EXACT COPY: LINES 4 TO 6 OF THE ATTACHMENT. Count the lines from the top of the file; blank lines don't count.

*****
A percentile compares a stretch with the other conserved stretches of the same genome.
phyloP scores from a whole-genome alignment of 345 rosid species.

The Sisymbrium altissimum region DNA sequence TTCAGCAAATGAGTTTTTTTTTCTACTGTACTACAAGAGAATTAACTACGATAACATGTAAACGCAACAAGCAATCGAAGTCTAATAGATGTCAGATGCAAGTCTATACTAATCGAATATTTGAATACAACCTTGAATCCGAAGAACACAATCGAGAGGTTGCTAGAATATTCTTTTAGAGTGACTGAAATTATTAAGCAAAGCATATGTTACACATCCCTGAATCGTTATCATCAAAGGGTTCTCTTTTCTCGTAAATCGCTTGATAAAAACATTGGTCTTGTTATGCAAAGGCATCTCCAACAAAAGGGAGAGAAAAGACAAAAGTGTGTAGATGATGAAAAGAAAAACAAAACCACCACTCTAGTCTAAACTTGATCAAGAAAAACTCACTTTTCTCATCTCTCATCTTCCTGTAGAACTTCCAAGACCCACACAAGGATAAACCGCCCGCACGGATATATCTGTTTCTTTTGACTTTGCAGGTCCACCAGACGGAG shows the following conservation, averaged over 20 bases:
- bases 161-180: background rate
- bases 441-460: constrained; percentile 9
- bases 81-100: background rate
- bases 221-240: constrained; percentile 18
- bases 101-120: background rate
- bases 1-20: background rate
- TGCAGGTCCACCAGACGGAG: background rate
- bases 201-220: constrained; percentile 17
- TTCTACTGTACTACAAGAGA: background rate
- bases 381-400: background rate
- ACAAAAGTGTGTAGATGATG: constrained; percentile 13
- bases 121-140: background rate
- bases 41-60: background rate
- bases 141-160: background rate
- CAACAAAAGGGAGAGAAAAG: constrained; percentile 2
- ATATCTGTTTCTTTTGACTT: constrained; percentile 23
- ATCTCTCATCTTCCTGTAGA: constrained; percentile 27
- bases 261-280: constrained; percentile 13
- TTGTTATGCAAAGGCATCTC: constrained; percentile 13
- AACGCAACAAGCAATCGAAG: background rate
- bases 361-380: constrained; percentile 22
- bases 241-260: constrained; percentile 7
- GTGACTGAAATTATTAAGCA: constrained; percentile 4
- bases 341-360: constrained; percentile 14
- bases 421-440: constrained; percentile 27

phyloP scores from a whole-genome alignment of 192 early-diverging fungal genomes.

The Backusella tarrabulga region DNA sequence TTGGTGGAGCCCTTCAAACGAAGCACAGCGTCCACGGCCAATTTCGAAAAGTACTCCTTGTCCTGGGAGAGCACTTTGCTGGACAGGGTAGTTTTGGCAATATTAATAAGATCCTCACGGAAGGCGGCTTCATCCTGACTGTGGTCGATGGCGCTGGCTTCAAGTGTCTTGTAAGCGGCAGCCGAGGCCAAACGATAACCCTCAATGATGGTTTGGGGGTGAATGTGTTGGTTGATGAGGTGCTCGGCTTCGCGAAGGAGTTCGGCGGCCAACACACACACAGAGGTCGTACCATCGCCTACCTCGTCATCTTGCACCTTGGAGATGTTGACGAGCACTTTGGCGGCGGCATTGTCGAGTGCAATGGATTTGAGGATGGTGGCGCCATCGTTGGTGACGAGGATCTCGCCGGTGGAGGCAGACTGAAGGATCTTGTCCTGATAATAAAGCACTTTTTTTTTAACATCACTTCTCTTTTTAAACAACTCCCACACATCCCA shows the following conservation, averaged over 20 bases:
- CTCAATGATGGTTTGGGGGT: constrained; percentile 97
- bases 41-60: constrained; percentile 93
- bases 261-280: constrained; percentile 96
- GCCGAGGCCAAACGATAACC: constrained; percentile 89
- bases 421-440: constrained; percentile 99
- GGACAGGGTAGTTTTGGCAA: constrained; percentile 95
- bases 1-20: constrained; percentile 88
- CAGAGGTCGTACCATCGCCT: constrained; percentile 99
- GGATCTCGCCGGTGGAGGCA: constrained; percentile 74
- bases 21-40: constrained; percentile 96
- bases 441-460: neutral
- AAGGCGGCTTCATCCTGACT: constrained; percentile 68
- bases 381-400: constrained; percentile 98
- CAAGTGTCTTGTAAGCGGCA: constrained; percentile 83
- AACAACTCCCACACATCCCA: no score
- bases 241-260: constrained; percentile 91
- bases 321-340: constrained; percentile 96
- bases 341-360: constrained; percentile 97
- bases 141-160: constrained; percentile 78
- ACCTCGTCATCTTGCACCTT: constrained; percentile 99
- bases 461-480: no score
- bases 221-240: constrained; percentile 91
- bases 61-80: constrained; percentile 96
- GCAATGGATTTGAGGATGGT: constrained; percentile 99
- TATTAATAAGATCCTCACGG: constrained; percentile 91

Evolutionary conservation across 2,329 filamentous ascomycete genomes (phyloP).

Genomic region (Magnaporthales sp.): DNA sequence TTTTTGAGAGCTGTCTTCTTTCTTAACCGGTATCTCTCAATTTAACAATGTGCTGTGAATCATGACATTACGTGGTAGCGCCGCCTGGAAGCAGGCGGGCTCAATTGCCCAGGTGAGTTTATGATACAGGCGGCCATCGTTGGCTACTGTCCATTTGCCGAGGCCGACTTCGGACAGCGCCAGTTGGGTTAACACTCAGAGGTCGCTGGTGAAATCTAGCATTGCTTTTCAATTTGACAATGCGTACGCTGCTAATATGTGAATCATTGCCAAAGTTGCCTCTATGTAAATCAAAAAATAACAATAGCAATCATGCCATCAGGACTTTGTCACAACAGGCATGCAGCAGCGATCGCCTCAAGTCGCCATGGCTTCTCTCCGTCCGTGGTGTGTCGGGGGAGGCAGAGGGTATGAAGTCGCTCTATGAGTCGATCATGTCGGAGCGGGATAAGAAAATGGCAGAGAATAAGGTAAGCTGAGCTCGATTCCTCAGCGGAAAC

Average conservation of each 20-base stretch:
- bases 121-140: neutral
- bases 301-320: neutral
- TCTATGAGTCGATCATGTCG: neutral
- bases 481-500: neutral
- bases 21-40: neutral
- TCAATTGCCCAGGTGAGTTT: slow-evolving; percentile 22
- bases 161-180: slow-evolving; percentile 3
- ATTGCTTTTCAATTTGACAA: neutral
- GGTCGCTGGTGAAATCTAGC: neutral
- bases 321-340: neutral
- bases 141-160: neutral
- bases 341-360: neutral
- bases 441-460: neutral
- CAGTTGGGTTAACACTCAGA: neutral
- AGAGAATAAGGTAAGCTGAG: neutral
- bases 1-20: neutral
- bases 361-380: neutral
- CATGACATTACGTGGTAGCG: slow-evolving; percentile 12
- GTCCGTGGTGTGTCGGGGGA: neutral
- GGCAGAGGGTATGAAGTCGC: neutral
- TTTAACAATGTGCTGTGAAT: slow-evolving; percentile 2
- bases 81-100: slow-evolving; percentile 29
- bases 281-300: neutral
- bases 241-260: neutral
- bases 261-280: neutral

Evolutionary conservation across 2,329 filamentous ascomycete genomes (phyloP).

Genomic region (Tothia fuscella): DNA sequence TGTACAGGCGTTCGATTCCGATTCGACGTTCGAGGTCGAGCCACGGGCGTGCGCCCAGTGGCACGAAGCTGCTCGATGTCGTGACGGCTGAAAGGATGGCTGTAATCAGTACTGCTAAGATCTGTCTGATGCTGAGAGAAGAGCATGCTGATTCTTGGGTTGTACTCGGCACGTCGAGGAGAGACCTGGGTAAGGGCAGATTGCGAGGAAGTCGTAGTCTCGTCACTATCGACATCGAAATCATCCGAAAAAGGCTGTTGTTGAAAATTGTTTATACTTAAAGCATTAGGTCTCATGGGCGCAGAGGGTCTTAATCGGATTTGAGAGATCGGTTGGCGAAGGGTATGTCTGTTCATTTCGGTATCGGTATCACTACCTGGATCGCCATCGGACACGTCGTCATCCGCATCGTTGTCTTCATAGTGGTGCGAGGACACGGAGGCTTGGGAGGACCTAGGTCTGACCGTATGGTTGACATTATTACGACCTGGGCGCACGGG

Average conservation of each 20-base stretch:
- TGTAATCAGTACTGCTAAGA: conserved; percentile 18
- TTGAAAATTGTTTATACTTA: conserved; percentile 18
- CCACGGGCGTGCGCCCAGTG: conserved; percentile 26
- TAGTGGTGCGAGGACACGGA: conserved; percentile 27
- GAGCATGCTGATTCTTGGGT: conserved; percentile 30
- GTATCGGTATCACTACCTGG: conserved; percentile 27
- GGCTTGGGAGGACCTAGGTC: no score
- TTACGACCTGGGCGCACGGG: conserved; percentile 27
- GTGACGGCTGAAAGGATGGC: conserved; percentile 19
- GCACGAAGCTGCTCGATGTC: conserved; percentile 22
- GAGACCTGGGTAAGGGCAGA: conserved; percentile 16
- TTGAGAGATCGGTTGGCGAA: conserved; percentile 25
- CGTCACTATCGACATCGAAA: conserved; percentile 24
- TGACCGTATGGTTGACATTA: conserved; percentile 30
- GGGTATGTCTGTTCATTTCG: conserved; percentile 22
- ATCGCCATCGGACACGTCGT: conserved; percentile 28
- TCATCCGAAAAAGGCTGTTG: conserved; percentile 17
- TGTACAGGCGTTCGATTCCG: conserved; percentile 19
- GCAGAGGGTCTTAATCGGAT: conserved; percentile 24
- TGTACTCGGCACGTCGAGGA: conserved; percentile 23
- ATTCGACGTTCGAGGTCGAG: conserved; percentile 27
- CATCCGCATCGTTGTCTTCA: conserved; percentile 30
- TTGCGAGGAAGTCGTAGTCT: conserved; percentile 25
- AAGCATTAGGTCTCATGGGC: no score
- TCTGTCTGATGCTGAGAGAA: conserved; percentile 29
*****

- bases 161-180: background rate
- bases 441-460: constrained; percentile 9
- bases 81-100: background rate